Chaos and dynamical systems
At the end of 1960's and during the 1970's, chaos theory was a bit of a hype, and many books appeared on the fun-side of chaos as well as serious mathematical books developing the theory of dynamical systems that could lead to chaotic behaviour. Feldman describes his book as an introduction to the subject that is somewhere in between those two approaches. Chaos, he says, is a phenomenon, not a theory. He of course has to explain concepts and technical terms, but he does it without being too abstract. His approach is more on an intuitive basis, letting the reader be surprised by the results produced, and then asking (and answering) the questions that the reader naturally would ask: Why is it like that? How is this possible? Feldman has a lot of teaching experience and is able to explain everything requiring only a minimum of mathematics (the derivative is necessary because he uses differential equations, but no integrals are used, so that high school mathematics suffice).
He considers two types of dynamical systems: iterated function systems and differential equations. So explaining what these are (in one dimension) is the subject of the first two chapters (together with definitions of stable/unstable equilibrium, orbit, etc.). It is followed by an almost philosophical chapter about what a mathematical model is supposed to be if it should reflect a physical reality from a world that is ruled by an unrealistic Laplace's demon. In many cases a simplified model is much better to highlight exactly that aspect that one is interested in, rather than confusing it with a minute imitation of every detail that is not relevant. There are many kinds of models that can be used.
The main purpose of the book starts in chapter 4 where the (discrete) logistic equation is introduced. It describes the evolution of a population. The sensitivity to initial conditions is defined as the butterfly effect (including the Lyapunov exponent) and, depending on the parameters, the system has different limiting behaviour. This moves on smoothly to the next chapter which illustrates that, although the system is deterministic, the sequence that is generated is random (to be distinguished from sequences produced by stochastic systems). The logistic differential equation (which also describes population dynamics, but now with harvesting) is used to illustrate bifurcation with a reference to catastrophe theory, tipping points, and hysteresis. Next chapter fully explores the associated bifurcation diagram with its period-doubling route to chaos and a definition of the Feigenbaum constant. Most surprisingly, this constant turn up again and again in different systems. This is called universality.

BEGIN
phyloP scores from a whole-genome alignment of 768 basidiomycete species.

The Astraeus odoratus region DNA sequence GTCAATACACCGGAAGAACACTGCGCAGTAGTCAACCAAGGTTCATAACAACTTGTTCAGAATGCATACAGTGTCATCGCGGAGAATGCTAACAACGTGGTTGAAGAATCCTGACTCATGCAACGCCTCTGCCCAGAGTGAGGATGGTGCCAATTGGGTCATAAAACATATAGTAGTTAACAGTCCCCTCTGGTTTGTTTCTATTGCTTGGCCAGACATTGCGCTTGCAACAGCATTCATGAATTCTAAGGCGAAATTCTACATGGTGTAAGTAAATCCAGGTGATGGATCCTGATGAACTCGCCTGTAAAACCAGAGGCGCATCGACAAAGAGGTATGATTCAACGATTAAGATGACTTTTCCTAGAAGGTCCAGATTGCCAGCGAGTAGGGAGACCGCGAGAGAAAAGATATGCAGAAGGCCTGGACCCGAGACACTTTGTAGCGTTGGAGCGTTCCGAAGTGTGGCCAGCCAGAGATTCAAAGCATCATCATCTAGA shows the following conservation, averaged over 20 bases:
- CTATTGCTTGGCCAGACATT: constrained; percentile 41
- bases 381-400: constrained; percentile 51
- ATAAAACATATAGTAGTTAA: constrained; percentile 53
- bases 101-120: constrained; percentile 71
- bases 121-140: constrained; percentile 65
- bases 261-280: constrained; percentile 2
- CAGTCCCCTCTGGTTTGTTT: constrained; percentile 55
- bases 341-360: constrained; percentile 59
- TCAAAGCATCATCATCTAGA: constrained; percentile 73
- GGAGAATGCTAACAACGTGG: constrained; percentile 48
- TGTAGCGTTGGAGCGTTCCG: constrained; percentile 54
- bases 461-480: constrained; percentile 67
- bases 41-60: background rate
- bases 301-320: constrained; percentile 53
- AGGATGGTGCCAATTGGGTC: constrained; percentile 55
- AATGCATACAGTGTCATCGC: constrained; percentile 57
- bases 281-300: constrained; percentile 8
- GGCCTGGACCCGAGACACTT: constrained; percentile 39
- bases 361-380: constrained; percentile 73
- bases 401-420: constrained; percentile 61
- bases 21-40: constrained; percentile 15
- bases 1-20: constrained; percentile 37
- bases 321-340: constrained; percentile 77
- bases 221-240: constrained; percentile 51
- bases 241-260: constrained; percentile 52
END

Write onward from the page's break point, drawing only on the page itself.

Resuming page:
Here the reader may be wondering how this is possible and therefore Feldman makes an excursion to universality in physics and what is called there renormalization. That gives an intuitive idea about a stretching and folding process, which is the key to the self-similarity of the bifurcation diagram. This is used as an explanation for a more abstract setting in which it is stated (and graphically checked) that all the iteration functions mapped by this kind of self similarity mapping, is converging to a universal function which is the attractor. This explains universality, i.e., why many different iteration functions all move to the same asymptotic behaviour. Some remarks are given on phase transition, critical phenomena and power laws. The link with fractals could have been made here, but Feldman avoids this byroad.
With the Lotka-Volterra differential equations and the Rössler system, Feldman introduces multi-dimensional systems and the phase plane. The bifurcation diagrams of the first part is replaced now by strange attractors. A completely new concept because bifurcation spreads out more and more, the attractor pulls in every trajectory. There is however randomness in the attractor as there was in bifurcation and the stretch and fold operation is also here applicable. The Lorentz attractor is a famous example that is at the origin of the term "butterfly effect". It is less obvious that some form of reverse engineering is possible: just selecting the maxima from the chaotic behaviour, allows to produce the Lorentz map, which reveals the iteration function used. Using the time series with delays of one coordinate, a Poincaré map can be constructed that gives an idea of the strange attractor in phase space, provided the correct delays are chosen.
At several places Feldman refers to complex systems, which is a field in which many components interact with each other like on the Internet, global climate, etc. This is "dynamical systems brought to the next level" and complex systems are still a subject of intense research. In this book references are made to agent based systems, nonlinearity, emergence, and the limits of universality, concepts that return when studying complex systems. So it should be no surprise that in the concluding chapter, Feldman, besides giving a brief summary of what has been discussed, also points to some links and differences with complex systems.
With a minimum of mathematics, Feldman succeeds in introducing the reader to the world of dynamical systems and the, almost mythical, chaos that they can produce. He explains that there is nothing magic about sudden bifurcation phenomena and that there is nothing strange about a strange attractor, but that there are simple mathematical explanations for these phenomena. The reader can just be satisfied with his explanations, but Feldman is obviously hoping that some of his readers are genuinely interested in the mathematics, and for them he provided extensive sections where he gives advise about what literature to consult for further details. I could spot a few typos not detectable by a spell checker, but none serious. Some in the style of the footnote on page 151: "...is not a always group".